John Bedding

John Bedding's Gallery

“I began potting when I was seventeen in a small commercial South London pottery. I was drawn to pottery by its unique mixture of art, craft and chemistry. The balance of routine, experiment and discovery seemed to suit my character and my skills. . .

John moved to St. Ives in the late 1960s. He worked with Bernard Leach, first as an apprentice and later, after a year in France, as a member of staff, during this period he was allowed to develop his own style and had three one-man exhibitions. In 1978 he became only the second potter sent to Japan by the Leach's. There he worked for a year in the pottery town of Tachiqui part of the ancient province of Tamba with his friend from the Leach, Shigeyoshi Ichino. Part of the experience was to help fire the long wood fired naborigama kilns called dragon kilns, so named because of the flames that poured out of the rear end during the firing. His year there culminated in a successful one-man exhibition in Osaka.

When he returned to England he set up his own pottery, firstly in Penzance, then Trencrom and finally in St. Ives itself - where in 1991 he established St Ives Pottery now known as St Ives Ceramics. He worked there until in 1998, when he moved his workshop to The Gaolyard Studios, this allowed him to extend the Gallery space to include the CBS Collection and exhibit a wider range of pottery styles.

John now mainly works for exhibitions and stocking his own Gallery. This has given him an independence that allows him to experiment with a wide range of pottery styles and techniques. His recent exhibitions include Tate St Ives and Galleries in Cork Street, London. In 2002 “Sky Arts Channel” made a 30minute film of John’s working practice, techniques, and philosophy called “Fired Earth”

Recently John has become a trustee of Bernard Leach (St Ives) Trust Ltd. A company set up to preserve and restore the Leach Pottery for the Community. Because of the years John spent at the pottery the project has a particular significance for him. He feels a heartfelt need to put something back to a place that has given him so much. 


Born 1947, London

Started working as a general assistant at Crest Ceramics and later Geoffrey Maund Pottery. Both were small commercial potteries in South
London. He learned mould making, casting, glazing, decorating and silk screen transfer.

Enrolled at Sir John Cass School of Art, Whitechapel.

Left for Cornwall and worked for "Arch Pottery" in St Ives as a thrower. Later moved to "Troika Pottery, a young local pottery with strong modern designs. More recently Troika Pottery has become very collectable as an icon of the 60’s.

Worked as a student apprentice at the Leach Pottery and came under the strong influence and philosophy of Bernard Leach. At this time he met and became friendly with Shigeyoshi Ichino, a Japanese potter working at the Leach.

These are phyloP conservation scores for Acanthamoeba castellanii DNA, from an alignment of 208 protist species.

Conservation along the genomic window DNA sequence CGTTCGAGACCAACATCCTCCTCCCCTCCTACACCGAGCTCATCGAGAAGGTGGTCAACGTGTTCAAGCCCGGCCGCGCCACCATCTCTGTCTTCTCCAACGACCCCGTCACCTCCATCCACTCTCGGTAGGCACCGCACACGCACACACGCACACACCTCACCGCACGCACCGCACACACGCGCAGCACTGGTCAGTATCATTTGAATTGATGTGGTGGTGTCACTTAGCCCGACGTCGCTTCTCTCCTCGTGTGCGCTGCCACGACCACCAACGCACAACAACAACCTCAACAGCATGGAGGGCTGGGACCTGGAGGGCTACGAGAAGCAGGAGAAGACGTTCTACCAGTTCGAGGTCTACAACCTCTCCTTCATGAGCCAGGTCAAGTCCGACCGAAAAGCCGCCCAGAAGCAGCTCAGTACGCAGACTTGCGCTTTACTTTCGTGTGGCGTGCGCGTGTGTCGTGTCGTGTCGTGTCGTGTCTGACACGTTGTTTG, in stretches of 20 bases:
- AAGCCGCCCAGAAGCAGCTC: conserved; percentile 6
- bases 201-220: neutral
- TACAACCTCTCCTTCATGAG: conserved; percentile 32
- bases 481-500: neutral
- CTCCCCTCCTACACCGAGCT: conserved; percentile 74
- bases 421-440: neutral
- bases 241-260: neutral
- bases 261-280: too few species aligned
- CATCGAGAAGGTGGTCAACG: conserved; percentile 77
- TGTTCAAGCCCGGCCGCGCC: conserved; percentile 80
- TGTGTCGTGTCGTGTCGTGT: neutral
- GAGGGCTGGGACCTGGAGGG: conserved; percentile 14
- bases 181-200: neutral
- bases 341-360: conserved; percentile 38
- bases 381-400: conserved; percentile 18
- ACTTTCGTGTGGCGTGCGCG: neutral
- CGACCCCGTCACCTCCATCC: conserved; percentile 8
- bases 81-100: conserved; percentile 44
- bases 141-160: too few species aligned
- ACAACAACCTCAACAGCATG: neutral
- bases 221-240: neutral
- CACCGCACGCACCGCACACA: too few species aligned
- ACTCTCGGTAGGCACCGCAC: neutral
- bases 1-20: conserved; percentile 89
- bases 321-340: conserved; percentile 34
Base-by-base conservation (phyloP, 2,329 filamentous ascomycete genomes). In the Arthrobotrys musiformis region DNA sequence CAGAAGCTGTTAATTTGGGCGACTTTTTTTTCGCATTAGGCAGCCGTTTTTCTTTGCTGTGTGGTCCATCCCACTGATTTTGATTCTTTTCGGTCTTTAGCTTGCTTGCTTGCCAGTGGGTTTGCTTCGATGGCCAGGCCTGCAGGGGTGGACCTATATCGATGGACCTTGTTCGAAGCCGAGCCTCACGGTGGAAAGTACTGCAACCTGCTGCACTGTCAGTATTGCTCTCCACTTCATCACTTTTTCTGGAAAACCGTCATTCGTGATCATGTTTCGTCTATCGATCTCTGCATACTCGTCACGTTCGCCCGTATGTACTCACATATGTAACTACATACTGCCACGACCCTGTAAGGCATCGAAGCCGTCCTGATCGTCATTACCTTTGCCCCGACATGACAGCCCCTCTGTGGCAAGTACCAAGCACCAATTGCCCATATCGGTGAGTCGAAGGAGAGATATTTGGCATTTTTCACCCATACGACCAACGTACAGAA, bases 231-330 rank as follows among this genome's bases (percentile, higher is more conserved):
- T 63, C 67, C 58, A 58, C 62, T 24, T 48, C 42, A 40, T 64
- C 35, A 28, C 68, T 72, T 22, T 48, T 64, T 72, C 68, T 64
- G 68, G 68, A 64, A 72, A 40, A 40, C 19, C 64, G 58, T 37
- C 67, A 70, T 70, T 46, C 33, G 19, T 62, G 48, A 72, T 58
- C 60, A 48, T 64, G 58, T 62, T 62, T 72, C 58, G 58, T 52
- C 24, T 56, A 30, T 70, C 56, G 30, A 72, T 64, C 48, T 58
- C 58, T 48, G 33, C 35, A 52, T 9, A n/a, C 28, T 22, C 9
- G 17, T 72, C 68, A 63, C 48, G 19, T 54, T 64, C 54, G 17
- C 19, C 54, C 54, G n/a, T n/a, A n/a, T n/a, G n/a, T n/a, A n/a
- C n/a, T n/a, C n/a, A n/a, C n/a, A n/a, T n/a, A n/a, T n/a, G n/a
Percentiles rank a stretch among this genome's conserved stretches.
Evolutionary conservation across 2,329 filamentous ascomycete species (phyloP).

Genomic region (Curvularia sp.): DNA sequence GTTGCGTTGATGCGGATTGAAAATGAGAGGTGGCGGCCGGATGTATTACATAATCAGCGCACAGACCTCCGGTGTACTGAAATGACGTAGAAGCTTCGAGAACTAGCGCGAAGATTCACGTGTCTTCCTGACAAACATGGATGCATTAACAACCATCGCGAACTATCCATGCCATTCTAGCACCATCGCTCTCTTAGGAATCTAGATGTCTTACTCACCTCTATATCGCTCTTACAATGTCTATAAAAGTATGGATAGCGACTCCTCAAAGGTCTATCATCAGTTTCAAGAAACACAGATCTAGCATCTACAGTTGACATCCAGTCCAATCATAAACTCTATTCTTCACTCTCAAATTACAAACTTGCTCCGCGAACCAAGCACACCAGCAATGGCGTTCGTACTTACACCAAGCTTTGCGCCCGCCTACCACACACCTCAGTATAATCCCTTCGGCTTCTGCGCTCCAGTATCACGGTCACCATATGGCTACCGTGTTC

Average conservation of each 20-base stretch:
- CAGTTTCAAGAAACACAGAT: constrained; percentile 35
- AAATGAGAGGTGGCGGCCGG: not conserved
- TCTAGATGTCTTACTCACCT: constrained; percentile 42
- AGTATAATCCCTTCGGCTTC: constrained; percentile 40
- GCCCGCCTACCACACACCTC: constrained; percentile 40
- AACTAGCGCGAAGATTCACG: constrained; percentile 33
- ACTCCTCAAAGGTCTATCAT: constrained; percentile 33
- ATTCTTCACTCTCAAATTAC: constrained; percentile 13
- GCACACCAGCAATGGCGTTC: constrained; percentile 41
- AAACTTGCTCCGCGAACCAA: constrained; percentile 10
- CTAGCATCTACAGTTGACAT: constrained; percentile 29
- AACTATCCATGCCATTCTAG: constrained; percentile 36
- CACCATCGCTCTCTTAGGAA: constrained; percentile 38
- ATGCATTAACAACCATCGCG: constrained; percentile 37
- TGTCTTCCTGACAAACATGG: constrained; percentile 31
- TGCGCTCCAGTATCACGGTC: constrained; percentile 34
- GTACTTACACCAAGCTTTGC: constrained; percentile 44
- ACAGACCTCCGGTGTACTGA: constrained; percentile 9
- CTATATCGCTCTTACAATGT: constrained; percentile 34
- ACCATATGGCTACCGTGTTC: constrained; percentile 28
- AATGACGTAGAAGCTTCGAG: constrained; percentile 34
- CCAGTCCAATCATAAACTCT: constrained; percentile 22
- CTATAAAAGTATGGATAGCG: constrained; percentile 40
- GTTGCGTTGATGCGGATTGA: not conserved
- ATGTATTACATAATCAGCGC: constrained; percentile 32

Worked for a year with Jean Tessier at his atelier in Villenaux, France. He was later joined by Shigeyoshi for a few months and they exhibited together at a local gallery.

Joined the Leach Pottery’s permanent staff. Along with producing Leach Pottery Standard Ware, he was allowed to develop his own style. During this period John had three solo exhibitions in Plymouth, London and the Leach showrooms St Ives. He became a full member of Penwith Society of Artists.

Through Bernard and Janet Leach it was arranged that John should go to study at the Ichino family pottery in Tachiqui, Japan; only the second potter to be sent from the Leach to Japan. This comparatively unspoilt village is the centre of Tamba, an ancient pottery area with unbroken traditions going back 1500 years. Here potters still use the long, wood-fired dragon kilns. The influences John absorbed by the rich pottery and craft life in Japan were deep and long lasting. The year culminated in a successful one-man exhibition in Osaka.

Returned to England after a short tour in the East.

Set up his own workshop in Penzance, making a range of domestic

Started to work in low fired pottery and moved his workshop to Trencrom, just outside St Ives. He developed several individual techniques, working with copper and silver nitrate glazes, interacting them with unglazed burnished surfaces.

Again moved workshop, to St Ives, where he set up the St Ives Pottery and Gallery in Fish street, now called St Ives Ceramics. The Gallery became a showcase for his work and for other potters that he admires. 

Was chosen by The Tate Gallery, St Ives, to exhibit his work for a year throughout the galleries.

Moved his workshop to "Gaolyard Studios", a complex of nine purpose built pottery studios which John converted from a derelict council property that once was the site of the town gaol. Here he now works within a group again reminiscent of his time at the Leach Pottery. This move allowed him to expand St Ives Ceramics and to exhibit a greater variety of pots including a collection comprising of classic pots from 20th century studio pottery.

Became one of the founding members of the Leach Pottery Restoration Project, and now Trustee of the Leach Pottery Trust. This is a body set up to restore and run a renovated Leach Pottery. It will be used once again as a training centre for young potters, a project dear to his heart.

Throughout his career John as exhibited in joint and solo exhibitions in Britain and abroad and has his work in some major collections. He follows his own path exploring and developing new techniques in both low and high fired ceramics. Running St Ives Ceramics brings him in contact with most of the foremost potters in the world of Studio Ceramics; this has helped to sharpen both his critical and analytic mind and has broadened his approach to his own work.


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